About the Editor: Lorri Zipperer, Cybrarian, is the principal at Zipperer Project Management in Albuquerque, NM. Lorri was a founding staff member of the National Patient Safety Foundation (NPSF) as the information project manager. Lorri is an American Hospital Association/NPSF Patient Safety Leadership Fellowship alumnus. She has been recognized by the US based organizations, the Institute for Safe Medication Practices (ISMP) and the Medical Library Association (MLA), for her project work and writing exploring the roles of librarians in medical error reduction.
Reviews: ‘It goes without saying that providing safe care to patients in our complex healthcare system depends on reliable data and clearly communicated information. However, knowledge management is a complicated field in its own right. Patient Safety: Perspectives on Evidence, Information and Knowledge Transfer is an ambitious, important book that examines the complex intersection between patient safety and evidence, information and knowledge transfer (EI&K). Editor Lorri Zipperer has expertise in both patient safety and EI&K and it shows in this impressive work. Not only has she recognized the need for a thoughtful, clear-eyed exploration of EI&K’s promise for moving health care closer to a culture of safety, but also has taken on the challenge of making sense of the intersection between two distinct, complicated fields. She has assembled an impressive list of contributors who provide needed background before examining potential EI&K failures and the improvement processes to address them. The authors also describe synergies between these two complex fields, and suggest future research directions.'
Joanne Turnbull, PhD, Executive Director Emerita, National Patient Safety Foundation
'The authors confront the yawning gap between our highly structured (and lavishly funded) system for adding research evidence to the body of medical knowledge, and the crucial but much neglected process of getting that evidence into the hands of providers and patients, when and where it’s needed, in the messy world of clinical care. It’s time we listened to them.’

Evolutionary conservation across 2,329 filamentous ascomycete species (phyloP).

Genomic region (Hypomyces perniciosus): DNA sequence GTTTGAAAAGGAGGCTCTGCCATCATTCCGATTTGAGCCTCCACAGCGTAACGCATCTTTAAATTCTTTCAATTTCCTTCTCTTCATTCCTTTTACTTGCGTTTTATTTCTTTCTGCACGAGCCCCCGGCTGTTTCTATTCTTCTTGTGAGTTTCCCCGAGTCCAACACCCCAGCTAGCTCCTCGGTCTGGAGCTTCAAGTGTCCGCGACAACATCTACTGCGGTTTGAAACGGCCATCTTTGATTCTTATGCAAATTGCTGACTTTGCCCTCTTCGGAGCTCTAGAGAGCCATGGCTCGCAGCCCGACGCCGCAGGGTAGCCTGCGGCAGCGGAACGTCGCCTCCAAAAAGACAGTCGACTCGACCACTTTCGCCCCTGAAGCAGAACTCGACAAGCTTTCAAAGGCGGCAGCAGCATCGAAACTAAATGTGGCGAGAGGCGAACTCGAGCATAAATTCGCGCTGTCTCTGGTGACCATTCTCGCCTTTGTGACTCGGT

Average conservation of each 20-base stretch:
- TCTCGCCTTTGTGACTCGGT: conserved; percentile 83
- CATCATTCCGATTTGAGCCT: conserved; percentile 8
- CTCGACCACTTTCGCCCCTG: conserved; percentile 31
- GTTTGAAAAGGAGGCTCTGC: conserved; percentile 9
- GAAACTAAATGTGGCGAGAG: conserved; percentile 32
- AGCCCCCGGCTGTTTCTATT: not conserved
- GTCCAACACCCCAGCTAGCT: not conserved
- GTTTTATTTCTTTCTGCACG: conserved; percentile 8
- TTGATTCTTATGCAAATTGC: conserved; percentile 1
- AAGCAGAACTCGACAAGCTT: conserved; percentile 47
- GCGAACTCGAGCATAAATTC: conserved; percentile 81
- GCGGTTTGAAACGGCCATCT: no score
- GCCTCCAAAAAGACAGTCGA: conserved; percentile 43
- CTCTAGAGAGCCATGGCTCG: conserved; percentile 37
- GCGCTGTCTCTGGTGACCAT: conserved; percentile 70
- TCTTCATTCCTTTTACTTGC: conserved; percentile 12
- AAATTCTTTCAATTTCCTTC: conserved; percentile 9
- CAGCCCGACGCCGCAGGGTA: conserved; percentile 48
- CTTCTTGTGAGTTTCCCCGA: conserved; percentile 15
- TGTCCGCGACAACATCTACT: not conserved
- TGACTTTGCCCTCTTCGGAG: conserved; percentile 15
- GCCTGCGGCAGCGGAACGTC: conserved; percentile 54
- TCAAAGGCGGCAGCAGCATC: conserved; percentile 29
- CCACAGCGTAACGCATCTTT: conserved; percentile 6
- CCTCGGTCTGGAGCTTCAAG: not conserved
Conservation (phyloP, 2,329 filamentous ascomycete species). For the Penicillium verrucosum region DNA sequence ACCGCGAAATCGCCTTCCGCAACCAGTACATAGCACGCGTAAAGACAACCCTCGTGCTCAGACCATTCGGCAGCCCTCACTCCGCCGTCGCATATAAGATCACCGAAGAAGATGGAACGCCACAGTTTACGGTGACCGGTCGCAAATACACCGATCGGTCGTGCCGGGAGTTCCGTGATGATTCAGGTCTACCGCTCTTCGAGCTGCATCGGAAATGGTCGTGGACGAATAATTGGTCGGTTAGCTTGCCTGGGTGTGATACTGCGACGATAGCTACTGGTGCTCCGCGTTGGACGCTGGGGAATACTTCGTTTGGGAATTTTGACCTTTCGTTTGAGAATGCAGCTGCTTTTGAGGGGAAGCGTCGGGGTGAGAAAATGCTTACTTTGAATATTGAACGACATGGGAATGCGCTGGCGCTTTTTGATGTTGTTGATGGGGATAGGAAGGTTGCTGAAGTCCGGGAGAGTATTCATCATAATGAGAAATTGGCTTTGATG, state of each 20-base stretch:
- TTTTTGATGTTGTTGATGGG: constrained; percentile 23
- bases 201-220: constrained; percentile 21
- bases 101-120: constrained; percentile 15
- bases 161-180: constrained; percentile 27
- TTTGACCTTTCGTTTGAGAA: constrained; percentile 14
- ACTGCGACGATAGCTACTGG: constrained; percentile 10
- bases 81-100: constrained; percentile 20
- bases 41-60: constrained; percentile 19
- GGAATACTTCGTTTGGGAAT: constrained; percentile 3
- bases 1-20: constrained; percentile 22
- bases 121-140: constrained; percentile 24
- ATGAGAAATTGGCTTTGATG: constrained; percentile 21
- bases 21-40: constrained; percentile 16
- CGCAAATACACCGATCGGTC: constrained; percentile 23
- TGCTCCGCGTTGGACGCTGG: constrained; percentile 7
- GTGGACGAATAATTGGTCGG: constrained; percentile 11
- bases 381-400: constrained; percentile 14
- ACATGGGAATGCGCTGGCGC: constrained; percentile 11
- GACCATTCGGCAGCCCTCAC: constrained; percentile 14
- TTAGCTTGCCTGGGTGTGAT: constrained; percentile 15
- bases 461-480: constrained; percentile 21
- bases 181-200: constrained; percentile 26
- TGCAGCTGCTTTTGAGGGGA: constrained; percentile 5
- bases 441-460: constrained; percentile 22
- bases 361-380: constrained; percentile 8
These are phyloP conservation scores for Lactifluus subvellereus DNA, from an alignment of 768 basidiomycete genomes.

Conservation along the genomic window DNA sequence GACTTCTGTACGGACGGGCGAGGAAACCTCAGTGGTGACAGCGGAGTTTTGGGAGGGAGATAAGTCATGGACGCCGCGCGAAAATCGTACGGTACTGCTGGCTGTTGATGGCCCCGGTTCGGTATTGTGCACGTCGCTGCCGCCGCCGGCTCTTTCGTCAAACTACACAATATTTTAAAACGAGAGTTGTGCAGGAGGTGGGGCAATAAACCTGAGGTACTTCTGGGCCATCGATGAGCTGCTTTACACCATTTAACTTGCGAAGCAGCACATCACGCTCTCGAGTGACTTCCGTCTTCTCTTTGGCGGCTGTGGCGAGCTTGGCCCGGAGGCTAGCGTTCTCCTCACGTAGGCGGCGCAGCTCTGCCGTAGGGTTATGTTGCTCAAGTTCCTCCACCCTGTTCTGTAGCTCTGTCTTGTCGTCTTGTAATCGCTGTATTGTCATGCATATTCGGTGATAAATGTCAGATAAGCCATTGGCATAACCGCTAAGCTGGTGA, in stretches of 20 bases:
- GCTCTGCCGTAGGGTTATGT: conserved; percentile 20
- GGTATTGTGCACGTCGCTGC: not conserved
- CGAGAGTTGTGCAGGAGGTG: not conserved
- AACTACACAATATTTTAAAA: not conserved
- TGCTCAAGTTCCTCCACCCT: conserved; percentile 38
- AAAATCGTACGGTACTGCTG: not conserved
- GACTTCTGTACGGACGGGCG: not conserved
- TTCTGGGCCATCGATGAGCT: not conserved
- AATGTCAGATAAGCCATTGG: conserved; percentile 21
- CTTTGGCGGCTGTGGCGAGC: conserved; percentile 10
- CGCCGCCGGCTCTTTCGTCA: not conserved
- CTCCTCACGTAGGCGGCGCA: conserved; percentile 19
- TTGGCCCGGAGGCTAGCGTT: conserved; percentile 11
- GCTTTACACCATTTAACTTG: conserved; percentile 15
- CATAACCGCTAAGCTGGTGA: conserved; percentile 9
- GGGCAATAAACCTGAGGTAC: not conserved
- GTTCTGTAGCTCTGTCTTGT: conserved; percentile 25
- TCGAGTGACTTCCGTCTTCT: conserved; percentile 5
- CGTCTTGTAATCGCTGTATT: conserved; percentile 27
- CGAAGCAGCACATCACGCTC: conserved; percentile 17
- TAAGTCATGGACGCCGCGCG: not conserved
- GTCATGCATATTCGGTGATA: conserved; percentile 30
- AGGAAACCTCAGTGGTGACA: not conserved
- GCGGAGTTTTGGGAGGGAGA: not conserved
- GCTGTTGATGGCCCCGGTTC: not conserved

Frank Davidoff, Editor Emeritus, Annals of Internal Medicine
‘From deep history to future prospects, the authors lay out the shortcomings of current evidence-seeking and pull together disparate concepts to show how to improve systems and practice through effective deployment of evidence, information and knowledge. This thoughtful, multidimensional book will be an important contribution to the literature of patient safety.’
Helen Haskell, President, Mothers Against Medical Error
‘The authors provide the historical context of the patient safety movement but move beyond that by exploring the necessary strategies that learning organizations need to apply to their safety efforts. Offering practical tools as well as compelling stories, the authors also establish the essential role of librarians and other information specialists in improving patient safety throughout the continuum of care.’
Margaret Bandy, Exempla Saint Joseph Hospital, USA
Lorri Zipperer on LinkedIn
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Full contents list
About the editor
Chapter 3 - Potential for Harm Due to Failures in the EI&K Process